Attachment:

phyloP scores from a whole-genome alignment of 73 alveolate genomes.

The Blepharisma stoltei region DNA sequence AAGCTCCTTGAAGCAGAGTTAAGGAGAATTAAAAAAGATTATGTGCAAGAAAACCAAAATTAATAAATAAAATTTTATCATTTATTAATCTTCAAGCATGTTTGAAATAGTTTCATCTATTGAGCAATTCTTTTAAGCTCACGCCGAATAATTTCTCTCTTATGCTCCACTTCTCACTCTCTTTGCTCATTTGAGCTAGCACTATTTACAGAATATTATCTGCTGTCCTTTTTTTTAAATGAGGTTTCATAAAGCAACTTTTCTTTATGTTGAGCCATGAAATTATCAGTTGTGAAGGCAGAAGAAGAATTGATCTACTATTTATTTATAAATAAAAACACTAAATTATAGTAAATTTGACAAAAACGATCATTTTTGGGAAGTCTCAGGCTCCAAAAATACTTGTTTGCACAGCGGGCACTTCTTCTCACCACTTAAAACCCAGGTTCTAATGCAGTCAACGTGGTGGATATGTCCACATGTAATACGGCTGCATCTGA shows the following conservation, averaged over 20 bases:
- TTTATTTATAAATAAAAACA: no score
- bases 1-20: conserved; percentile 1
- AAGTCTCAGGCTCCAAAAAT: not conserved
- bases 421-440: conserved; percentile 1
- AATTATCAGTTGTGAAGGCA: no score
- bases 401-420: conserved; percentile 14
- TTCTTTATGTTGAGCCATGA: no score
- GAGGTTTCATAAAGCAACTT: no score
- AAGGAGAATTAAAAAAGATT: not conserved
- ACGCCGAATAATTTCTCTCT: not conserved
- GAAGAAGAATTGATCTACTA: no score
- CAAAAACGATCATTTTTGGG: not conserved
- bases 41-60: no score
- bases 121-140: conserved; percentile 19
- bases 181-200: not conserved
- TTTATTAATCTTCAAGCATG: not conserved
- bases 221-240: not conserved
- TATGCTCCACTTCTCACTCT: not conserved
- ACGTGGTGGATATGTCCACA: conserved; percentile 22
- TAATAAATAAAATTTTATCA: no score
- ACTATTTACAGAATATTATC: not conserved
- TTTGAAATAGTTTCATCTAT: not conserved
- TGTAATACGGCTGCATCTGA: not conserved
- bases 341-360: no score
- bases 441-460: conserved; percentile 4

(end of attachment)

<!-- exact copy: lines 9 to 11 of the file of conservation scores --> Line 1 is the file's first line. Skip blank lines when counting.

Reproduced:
- TTCTTTATGTTGAGCCATGA: no score
- GAGGTTTCATAAAGCAACTT: no score
- AAGGAGAATTAAAAAAGATT: not conserved